Yoder’s panel was in the process of writing a bill that included security funding for Congress when gunman James Hodgkinson of Belleville, Ill., opened fire June 14 on Republican lawmakers at their practice in Alexandria, Va. Witnesses said Hodgkinson asked whether the ballplayers were Republicans or Democrats before opening fire. Members of Congress were badly shaken by the shooting, which wounded Scalise and four others, including two Capitol Police officers who were part of a private security detail traveling with Scalise in his role as a member of the House leadership team. After the shooting, Yoder said, people wrote menacing messages on his official Facebook page, saying it was too bad he also wasn’t at the practice too. For Yoder, heightened security concerns have been a factor in his own reluctance to hold a public meeting with constituents in his suburban Kansas City district. Such meetings in some other Republican-held districts have become rowdy affairs over the past seven months as voters upset about President Donald Trump’s election victory in November mobilized at a grass-roots level to pressure their representatives to resist Trump’s agenda.
Yoder said he’s been working with news media groups and Trump resistance organizations in his district to find a safe venue for a public meeting that will accommodate a “productive dialogue” instead of devolving into a “circus.” He prefers telephone meetings for now.
“Members of Congress are being shot in broad daylight because of what they believe in. Of course we’re going to be concerned,” he said. “We just want to find a safe, constructive format for both me and the constituents.”
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Story by Lindsay Wise.
Electric security fence provider Electric Guard Dog, Columbia, South Carolina, has announced it will make a third appearance the list of Best Places to Work in South Carolina. This 12th annual list is created by SC Biz News in partnership with the South Carolina Chamber of Commerce and Best Companies Group.
Companies from across the state entered the two-part survey process, including an employee survey to measure the employee experience. Best Companies Group managed the overall registration and survey process, analyzed the data and determined the final rankings.
Electric Guard Dog Chief Financial Officer Nathan Leaphart says, “We’ve got a phenomenal staff, we are tremendously proud of them and grateful to them for this award. We work hard to ensure a ‘pay it forward’ company culture where everyone is respected, acknowledged and promoted whenever possible. Our employees in turn pay that forward to our customers, providing the best customer and technical service in the industry. We owe this award to them, and thank them.”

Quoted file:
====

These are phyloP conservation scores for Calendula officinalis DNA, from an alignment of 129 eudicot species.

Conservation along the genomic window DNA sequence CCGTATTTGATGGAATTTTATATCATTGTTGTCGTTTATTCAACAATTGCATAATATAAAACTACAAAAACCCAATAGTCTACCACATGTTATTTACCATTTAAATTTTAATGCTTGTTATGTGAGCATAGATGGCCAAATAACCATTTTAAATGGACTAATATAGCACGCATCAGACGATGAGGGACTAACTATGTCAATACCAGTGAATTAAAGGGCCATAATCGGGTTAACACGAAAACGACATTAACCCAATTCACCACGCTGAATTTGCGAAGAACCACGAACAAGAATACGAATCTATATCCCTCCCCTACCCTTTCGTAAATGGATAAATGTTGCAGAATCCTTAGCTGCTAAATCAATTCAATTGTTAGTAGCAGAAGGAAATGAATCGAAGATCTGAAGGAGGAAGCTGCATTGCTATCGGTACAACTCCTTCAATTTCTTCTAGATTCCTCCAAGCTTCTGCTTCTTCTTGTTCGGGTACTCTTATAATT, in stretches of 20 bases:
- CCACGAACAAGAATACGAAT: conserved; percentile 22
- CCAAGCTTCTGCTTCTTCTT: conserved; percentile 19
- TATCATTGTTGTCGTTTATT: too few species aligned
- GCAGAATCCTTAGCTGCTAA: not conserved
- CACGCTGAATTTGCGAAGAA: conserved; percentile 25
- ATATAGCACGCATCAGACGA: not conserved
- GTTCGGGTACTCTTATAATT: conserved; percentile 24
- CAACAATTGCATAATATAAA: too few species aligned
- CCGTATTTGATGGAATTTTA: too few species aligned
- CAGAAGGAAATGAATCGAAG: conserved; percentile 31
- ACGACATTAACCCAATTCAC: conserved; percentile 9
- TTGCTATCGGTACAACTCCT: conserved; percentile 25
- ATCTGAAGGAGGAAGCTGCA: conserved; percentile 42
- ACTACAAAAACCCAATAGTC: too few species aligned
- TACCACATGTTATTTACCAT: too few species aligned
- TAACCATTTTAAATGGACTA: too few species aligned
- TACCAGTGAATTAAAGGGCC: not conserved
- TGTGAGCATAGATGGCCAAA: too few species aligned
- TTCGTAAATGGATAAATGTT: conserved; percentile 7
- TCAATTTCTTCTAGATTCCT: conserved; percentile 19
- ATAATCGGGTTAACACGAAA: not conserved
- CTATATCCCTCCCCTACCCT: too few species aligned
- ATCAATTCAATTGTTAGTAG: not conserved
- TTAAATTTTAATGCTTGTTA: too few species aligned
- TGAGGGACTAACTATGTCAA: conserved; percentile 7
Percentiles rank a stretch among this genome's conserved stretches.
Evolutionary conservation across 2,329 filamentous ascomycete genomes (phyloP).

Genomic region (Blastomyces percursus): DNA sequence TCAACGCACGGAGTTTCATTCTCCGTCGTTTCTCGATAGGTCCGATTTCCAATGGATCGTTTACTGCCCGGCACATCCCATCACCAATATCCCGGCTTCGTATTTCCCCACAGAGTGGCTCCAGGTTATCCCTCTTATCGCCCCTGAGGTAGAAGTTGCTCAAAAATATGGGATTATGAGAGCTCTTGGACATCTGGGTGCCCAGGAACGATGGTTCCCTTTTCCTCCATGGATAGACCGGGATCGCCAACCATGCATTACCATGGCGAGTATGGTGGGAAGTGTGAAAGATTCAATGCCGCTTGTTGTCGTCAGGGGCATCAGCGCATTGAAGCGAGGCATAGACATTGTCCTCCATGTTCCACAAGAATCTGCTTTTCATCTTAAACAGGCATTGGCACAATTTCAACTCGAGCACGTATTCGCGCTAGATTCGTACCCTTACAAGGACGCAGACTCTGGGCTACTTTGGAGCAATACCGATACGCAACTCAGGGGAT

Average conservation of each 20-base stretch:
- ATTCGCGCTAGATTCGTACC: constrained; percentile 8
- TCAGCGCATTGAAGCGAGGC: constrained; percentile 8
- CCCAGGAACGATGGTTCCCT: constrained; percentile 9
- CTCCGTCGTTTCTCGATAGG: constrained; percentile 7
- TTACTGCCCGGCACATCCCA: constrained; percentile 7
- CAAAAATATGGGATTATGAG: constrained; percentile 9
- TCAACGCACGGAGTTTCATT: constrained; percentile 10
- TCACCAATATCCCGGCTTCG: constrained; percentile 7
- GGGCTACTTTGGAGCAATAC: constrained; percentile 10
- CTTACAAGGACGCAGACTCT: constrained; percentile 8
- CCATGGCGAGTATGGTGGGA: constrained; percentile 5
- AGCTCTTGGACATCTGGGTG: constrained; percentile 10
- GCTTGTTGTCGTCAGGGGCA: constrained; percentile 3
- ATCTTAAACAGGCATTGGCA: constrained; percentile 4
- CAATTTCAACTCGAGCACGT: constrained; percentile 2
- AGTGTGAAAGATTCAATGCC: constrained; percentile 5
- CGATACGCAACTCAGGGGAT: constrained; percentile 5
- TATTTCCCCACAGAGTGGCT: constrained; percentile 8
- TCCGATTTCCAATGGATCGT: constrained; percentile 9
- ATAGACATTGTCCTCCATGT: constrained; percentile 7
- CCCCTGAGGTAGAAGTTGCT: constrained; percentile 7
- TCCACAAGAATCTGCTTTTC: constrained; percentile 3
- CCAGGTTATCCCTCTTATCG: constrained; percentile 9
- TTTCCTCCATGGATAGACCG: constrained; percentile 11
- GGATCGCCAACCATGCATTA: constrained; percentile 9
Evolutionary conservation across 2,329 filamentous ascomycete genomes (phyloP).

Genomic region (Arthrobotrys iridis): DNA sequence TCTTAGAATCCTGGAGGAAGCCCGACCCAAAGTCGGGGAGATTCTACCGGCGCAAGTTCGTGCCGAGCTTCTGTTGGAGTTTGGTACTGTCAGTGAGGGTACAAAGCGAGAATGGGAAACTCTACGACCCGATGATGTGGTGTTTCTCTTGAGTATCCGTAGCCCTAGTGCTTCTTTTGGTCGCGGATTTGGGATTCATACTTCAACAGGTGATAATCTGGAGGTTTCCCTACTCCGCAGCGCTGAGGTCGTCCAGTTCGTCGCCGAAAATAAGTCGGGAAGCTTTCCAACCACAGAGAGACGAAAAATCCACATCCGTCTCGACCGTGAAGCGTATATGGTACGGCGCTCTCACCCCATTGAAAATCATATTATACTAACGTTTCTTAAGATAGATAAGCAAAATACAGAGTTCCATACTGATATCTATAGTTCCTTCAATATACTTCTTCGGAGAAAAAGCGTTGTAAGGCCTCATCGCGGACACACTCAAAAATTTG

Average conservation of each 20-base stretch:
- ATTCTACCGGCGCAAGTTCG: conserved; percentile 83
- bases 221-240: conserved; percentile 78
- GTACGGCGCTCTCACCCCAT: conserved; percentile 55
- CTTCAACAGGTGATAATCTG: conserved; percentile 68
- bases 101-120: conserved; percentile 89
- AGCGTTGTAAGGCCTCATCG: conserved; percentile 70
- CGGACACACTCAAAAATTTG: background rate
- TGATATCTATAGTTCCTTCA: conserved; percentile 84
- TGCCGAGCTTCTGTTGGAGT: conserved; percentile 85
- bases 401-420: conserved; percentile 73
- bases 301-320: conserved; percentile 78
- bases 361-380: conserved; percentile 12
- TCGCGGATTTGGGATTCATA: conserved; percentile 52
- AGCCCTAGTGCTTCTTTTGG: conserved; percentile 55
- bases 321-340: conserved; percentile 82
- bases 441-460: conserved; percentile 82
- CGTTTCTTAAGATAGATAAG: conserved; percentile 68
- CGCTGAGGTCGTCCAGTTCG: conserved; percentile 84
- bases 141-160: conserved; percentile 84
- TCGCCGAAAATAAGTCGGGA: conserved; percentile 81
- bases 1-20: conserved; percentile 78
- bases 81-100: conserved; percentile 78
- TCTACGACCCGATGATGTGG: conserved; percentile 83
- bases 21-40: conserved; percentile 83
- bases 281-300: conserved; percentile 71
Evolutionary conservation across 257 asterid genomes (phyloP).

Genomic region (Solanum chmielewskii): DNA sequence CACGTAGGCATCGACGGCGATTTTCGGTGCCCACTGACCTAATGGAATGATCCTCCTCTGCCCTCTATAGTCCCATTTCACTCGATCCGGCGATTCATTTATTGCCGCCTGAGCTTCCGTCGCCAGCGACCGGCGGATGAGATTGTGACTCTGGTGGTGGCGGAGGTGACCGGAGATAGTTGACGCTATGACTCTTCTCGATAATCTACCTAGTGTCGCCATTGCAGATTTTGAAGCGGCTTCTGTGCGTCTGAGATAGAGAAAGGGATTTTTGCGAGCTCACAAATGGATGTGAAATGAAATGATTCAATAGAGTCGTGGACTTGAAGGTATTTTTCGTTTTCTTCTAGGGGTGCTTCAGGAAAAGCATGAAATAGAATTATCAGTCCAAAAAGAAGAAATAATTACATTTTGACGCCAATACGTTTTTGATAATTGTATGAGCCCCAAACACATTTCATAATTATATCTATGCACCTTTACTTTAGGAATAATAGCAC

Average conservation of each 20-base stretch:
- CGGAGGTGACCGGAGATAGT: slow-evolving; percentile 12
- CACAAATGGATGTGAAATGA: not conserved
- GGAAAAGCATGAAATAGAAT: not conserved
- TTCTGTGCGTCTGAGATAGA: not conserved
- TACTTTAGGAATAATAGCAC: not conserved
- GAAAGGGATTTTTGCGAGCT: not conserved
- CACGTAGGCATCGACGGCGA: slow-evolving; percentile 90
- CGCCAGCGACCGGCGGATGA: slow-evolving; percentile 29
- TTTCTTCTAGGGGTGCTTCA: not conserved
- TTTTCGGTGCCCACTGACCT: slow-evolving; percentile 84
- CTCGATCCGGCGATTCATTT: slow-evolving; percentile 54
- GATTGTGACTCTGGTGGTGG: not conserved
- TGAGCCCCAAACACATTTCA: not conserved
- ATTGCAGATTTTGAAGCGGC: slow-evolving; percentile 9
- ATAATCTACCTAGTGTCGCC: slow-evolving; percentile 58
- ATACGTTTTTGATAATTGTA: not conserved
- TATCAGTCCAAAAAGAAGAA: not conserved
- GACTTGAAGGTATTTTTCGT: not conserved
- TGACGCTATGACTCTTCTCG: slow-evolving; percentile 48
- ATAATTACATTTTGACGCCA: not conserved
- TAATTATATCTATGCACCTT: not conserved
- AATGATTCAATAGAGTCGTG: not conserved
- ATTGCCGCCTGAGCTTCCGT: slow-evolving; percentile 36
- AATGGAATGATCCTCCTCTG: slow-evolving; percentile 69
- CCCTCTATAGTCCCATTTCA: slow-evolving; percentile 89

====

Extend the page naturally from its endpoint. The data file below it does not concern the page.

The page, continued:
In the last year, Electric Guard Dog has received a number of honors, including Dealer of the Year for the security industry and two American Business Awards a Gold Maverick of the Year for CEO Jack DeMao and a Bronze Company of the Year in Business Services. The company also was awarded an Open Company designation by Glassdoor for their efforts to reach out to employees and recruits alike.
The ranked companies will be recognized at a reception and dinner, presented by Colonial Life, Aug. 3, 2017, and the rankings will be published in the August 2017 issue of SCBIZ magazine.
You don t get off with a warning for that. A Hialeah, Fla., security guard apparently decided it was time to be a police officer when he allegedly showed a badge and tried to pull over a female driver last week, according to the Orlando Sentinel. As it turns out, the guard, Milton Morales-Perez, 46, flagged down a Miami Police Department officer, Kenia Fallat.
Last week in Miami, a man allegedly posed as an officer to make a traffic stop — but the woman he tried to pull over turned out to be a Miami police officer.
(Getty Images/iStockphoto/Getty Images/iStockphoto)
Fallat was riding in her unmarked, police-issued Taurus and was in full uniform. Fallat said that the security guard, speaking Spanish, said, Police. Stop the car. Morales-Perez then allegedly waved a silver badge at Fallat, and informed her to roll down her window and hang up her phone.
Milton Morales-Perez, 46, was charged with impersonating a police officer last Wednesday.
(Local 10 ABC)
Morales-Perez allegedly told police he had a badge because he was a security guard, and that he’d attempted to pull Fallat over because she was on the phone and it is very dangerous to be on the phone while driving, the same outlet reports. Morales-Perez told Local 10 News that he felt the incident was a misunderstanding. He claims to have never said he was a police officer and says that Fallat must ve spotted his security uniform. He admitted to admonishing Fallat about the cell phone, but said she pulled up to his car and complained, What did you say to me?
Morales-Perez said that the issue is something that cannot be explained in English, according to Local 10 News.